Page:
A Travellerspoint blog

Mekong Delta into Cambodia

First apologies for this being late and cobbled together - I'm just not having time to write these!,

Cruising down the Meakong Delta across the boarder into Cambodia is definitely the way to make the transfer but via an organised trip is definitely not. Well not for me anyway. I had read a few stories on line about how difficult it can be at the boarder. I was planning on obtaining a visa on arrival at the boarder and so felt even more unsure about how it would go. I had planned on making my own way to the little boarder town of Chan Doc over two or three days then crossing myself. I came across a organised trip that started in HCMC/Siagon did some sightseeing and ended in Phnom Penn in Cambodia - perfect I thought. In fairness the trip did deliver what it promised, allthough a somewhat diluted version to the glossy leaflet. The issue was, I discovered, that I don't like organised trips particularly. The hanging around, the forced toilet stops and calls for..... on the bus, you have 15 minutes, lunch now etc. etc. All too controlling for me.

Everything was well organised and I think I probably saw more things than I would have on my own but I never felt like I experienced it in the way that I do when travelling independently. Highlights of the trip for me were not as I'd anticipated either. I enjoyed visiting some of the workshops which I'd assumed would be the usual boring tour trap to get us to part with our money. This may have been the case but they were really enjoyable. We went to a noodle making factory and had a go at making rice noodles. A coconut candy factory with delicious sweets and coated nuts as well as somewhere that produced honey and royal jelly. We got to see the bees and one nutty Aussie took them up on the offer to stick her finger into the centre of the bees and try the fresh honey. She was much braver than the rest of us who stuck with taking photos.

The billed highlight of the trip was the Floating Markets and I was really looking forward to seeing them. Perhaps my expectations were set too high, because I was a little dissapointned. Yes they were hectic and happening but I'd expected a riot of colours and nice smells etc. They were clearly working markets, as you'd expect but nothing like the brochure pictures. The other thing that was a little disappointing on the trip was the food. Keeping in mind how amazingly delicious the food across VIetnam has been the food at the places we were taken to, whilst edible could be no means be called delicious.

On the plus side of being on a trip I met some really nice people. I particularly liked a couple from Ireland and in fact gate crashed one of their evenings and joined them for pizza (my first since starting my trip)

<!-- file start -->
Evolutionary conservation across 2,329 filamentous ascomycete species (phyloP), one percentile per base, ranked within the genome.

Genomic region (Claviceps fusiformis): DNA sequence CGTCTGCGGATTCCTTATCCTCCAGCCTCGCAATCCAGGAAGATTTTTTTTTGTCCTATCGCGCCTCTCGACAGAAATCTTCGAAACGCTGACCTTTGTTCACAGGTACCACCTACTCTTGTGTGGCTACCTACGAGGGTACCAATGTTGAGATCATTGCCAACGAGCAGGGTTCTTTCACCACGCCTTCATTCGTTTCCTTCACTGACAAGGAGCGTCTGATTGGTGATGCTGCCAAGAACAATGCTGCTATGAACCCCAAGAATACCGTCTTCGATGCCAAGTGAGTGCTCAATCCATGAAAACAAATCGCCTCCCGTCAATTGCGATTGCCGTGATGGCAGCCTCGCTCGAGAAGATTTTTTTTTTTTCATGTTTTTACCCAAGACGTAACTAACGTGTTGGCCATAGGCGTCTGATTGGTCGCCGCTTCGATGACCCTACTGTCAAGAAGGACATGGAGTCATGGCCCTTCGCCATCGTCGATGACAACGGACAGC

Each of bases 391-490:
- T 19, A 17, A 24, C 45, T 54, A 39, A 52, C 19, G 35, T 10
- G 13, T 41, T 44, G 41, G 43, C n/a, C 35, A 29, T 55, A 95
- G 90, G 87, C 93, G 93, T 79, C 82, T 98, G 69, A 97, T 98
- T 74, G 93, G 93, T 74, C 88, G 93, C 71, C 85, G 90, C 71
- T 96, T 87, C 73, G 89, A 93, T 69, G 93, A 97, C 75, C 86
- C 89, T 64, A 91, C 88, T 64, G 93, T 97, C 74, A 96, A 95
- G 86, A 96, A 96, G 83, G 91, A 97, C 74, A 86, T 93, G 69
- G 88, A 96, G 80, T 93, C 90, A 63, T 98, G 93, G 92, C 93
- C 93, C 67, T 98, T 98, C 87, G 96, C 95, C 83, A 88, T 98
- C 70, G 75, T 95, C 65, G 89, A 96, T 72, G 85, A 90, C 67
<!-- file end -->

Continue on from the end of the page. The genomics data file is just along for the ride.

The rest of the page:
I nearly forgot to tell you about my first nights accommodation. I stayed in a Homestay, which was a traditional stilt house over the Mekong Delta. It was very picturesque and I was charmed on arrival. We had a cooking lesson in the main house, making deep fried spring rolls which was fun and delicious and then sat down to dinner together, there were about ten of us and the hosts. The teenage son of the host appeared after dinner and organised us into drinking games centred around the local rice wine 48% and like paint stripper. I probably had more than was a good idea with a 6 a.m. Start but I've discovered I like drinking games! Feeling very relaxed I set off to my stilt house to be met with lots of evening crawlies (Sha, you wouldn't have got over the front door) hen I put the light on. There were even some droppings on one of the beds in my room. I choose the other and settled down accompanied by all sorts of scratchings and pitter pattering around and above me, hopefully outside! When I woke up, I felt like a mossie had bit me so looked in the mirror. Just below my lip I had three little bites, clearly not mossies so something else must have been on my face in the night - so glad I'm a heavy sleeper. Antibiotic cream (thanks Jo) for a few days in case and it went.

The boarder itself also didn't go as swimmingly as I'd hoped. The trip down on the 'fast boat' which took about five hours was uneventful and we were even provided free of charge with a packed lunch. Definitely the way to get to the boarder. At the boarder the fun starts..... Picture the scene..... We all get off the boat, (about 20 of us) our passports having been collected earlier and are told to wait in a room. About 15 minutes later we get back on the boat having cleared the first boarder out of Vietnam. onto the next into Cambodia. same process but this time we wait outside in the heat. There are lots more officious, uniformed men and a tentative smile isn't reciprocated. One by one everyone's name is called and they are handed their passports and told to go through a passport/customs booth and their passports are stamped and the departure certificates temporarily stapled inside their passports. I was starting to feel a little edgy because my name hadn't been called But of course someone has to be last and turns out it was me. eventually I get through and with my passport in hand make my way to the boat. Last of course.